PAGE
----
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Last Updated: Wednesday, 31 December, 2003, 18:41 GMT
Musharraf's new powers become law
Pakistan President Pervez Musharraf
The president has promised to step down as military head
President Pervez Musharraf has signed into effect changes to the constitution that enhance his powers.

The move paves the way for the national parliament and Pakistan's four provincial assemblies to hold a vote of confidence in his presidency.

Prime Minister Zafarullah Jamali says he is confident that President Musharraf will win the vote.

The amendments follow a deal with Pakistan's main Islamist parties which had been critics of the president.


The vote of confidence is due to be held on Thursday.

General Musharraf "will get an overwhelming majority," Prime Minister Jamali told reporters on Wednesday.

The package of constitutional changes were approved by the two houses of the national parliament this week.

The BBC's Zaffar Abbas says the changes legitimise all General Musharraf's actions since his 1999 military coup.

Analysts say they mark an end to a protracted struggle between parliament and President Musharraf over how much power he should have.

Rally led by Maulana Fazlur Rehman, head of Jamiat Ulema-e-Islam (JUI) - part of MMA religious alliance
Islamists had campaigned against Musharraf's powers
While Pakistan's main Islamist parties have now given their support to the president, the other main opposition parties have voiced their disgust at the deal.

Last week, General Musharraf agreed to the Islamists' long-running demand that he step down as head of the army.

Parliament has been paralysed by protest since General Musharraf assumed wide-ranging powers in 2002.

The measures approved by parliament mean the president can dissolve parliament and dismiss the prime minister - such a move would have to be ratified by the Supreme Court.

Chief justice replaced

As part of the package of measures that took effect on Wednesday, President Musharraf has appointed a new chief justice to oversee the Supreme Court.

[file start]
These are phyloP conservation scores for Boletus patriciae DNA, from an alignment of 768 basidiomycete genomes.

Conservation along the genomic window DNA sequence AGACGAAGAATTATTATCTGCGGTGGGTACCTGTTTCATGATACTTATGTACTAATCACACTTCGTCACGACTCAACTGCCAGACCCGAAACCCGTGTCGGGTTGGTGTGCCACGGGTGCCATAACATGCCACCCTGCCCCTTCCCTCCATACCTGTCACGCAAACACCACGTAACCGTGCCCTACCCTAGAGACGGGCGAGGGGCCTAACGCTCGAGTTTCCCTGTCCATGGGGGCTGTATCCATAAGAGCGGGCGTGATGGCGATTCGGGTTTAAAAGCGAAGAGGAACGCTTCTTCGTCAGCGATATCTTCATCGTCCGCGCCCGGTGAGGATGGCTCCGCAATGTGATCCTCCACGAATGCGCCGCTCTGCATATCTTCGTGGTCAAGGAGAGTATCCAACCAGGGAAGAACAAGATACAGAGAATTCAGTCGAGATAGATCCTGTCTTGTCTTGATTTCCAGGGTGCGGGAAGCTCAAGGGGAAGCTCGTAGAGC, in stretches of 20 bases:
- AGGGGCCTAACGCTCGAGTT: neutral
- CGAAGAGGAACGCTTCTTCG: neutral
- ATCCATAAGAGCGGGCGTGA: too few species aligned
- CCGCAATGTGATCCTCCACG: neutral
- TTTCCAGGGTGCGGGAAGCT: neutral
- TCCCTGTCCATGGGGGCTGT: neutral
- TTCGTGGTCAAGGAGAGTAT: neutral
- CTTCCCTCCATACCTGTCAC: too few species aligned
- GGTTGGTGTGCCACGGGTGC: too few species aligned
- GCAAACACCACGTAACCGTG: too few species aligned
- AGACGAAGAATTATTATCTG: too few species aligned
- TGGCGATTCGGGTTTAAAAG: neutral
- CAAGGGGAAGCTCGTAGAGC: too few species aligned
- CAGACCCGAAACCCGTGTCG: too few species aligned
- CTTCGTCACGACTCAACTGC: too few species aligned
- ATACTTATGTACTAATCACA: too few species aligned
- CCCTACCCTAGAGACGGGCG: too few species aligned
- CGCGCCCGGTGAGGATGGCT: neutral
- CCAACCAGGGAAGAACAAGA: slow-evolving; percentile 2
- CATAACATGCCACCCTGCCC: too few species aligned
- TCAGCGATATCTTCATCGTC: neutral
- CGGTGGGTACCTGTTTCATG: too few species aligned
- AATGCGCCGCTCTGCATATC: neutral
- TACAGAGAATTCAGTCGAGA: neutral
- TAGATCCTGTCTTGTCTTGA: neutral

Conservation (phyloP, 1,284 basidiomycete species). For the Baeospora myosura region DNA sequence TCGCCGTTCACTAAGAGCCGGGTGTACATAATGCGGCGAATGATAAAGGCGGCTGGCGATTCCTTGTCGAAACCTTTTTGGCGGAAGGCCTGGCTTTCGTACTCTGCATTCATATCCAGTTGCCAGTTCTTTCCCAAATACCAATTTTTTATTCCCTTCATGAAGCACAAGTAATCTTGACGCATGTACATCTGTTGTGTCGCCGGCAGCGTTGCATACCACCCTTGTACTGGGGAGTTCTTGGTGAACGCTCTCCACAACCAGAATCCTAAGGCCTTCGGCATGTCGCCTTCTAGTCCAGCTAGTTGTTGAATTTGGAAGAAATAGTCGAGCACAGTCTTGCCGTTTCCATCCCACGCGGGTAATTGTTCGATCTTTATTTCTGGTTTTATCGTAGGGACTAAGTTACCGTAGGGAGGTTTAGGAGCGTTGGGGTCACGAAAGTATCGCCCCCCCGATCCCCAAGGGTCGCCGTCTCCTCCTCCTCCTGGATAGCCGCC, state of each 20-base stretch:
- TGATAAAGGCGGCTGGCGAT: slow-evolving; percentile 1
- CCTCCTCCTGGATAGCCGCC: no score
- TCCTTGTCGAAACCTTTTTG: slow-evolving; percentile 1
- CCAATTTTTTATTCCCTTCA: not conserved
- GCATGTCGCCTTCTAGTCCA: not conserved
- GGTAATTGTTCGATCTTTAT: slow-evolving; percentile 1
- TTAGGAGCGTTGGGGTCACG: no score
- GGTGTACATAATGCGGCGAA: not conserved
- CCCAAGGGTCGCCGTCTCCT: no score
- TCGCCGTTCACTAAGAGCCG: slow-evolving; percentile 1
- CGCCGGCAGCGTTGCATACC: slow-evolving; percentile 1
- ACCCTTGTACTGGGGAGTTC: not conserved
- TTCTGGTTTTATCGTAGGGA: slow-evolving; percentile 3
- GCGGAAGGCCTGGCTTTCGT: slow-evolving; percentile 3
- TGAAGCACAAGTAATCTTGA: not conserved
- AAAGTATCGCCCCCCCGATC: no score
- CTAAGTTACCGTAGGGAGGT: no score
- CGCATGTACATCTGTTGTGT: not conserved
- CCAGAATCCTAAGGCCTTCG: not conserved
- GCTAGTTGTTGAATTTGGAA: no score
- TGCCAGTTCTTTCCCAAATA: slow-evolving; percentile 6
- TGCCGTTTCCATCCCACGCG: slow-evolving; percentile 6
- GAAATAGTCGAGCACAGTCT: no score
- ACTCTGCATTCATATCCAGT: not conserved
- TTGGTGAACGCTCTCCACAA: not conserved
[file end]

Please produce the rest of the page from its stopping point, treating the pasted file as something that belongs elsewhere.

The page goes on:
He has picked Nazim Hussain Siddiqui - a senior Supreme Court judge since 2000 - for the post.

In 2000, Justice Siddiqui was one of a panel of Supreme Court judges who ruled against opposition leaders when they challenged the bloodless coup that had brought General Musharraf to power.

Tariq Mahmood, the president of the Supreme Court Bar Association, told the BBC Justice Siddiqui's "integrity" was beyond dispute.

Two other Supreme Court judges have questioned Justice Siddiqui's appointment, claiming they were senior to him and ought to have been considered for the job.

Differences over US

Last Friday, General Musharraf said he would step down as head of the army by the end of 2004.

This followed long negotiations between the government, loyal to the president, and the coalition of Islamist hardliners, the MMA.

They have opposed his rule and his role as an ally in the US-led war against terror.

Under the agreement, General Musharraf will stay on as president until 2007.

Last year, President Musharraf gave himself the right to remain president and military chief until 2007 and to dismiss elected governments.

The bill giving him sweeping powers - known as the Legal Framework Order - was opposed across the political spectrum.

Protests against it united the MMA with the Alliance for the Restoration of Democracy (ARD), which includes the parties of former prime ministers Nawaz Sharif and Benazir Bhutto.

Since 2002, legislators have blocked parliamentary business by banging their desks, interrupting speakers and walking out of proceedings.

Conflicting views

The ARD remains opposed to the MMA's agreement with President Musharraf.

Site of Rawalpindi bombing
The aftermath of last week's attempt on General Musharraf's life

"The parliamentary system has been disfigured because of this amendment," says Sadique al-Farooq, a spokesman for the Pakistan Muslim League of former Prime Minister Nawaz Sharif.

"All important powers have been transferred to the president, the prime minister will be rendered powerless and the parliament will become a rubber-stamp."

However, information minister Sheikh Rasheed Ahmed said on Monday that the deal would bring stability to Pakistan.

President Musharraf survived his second assassination attempt in under a fortnight on Thursday, when two suicide bombers blew themselves up near his motorcade in the city of Rawalpindi.

Pakistan coup faces legal challenge
06 Dec 99  |  South Asia


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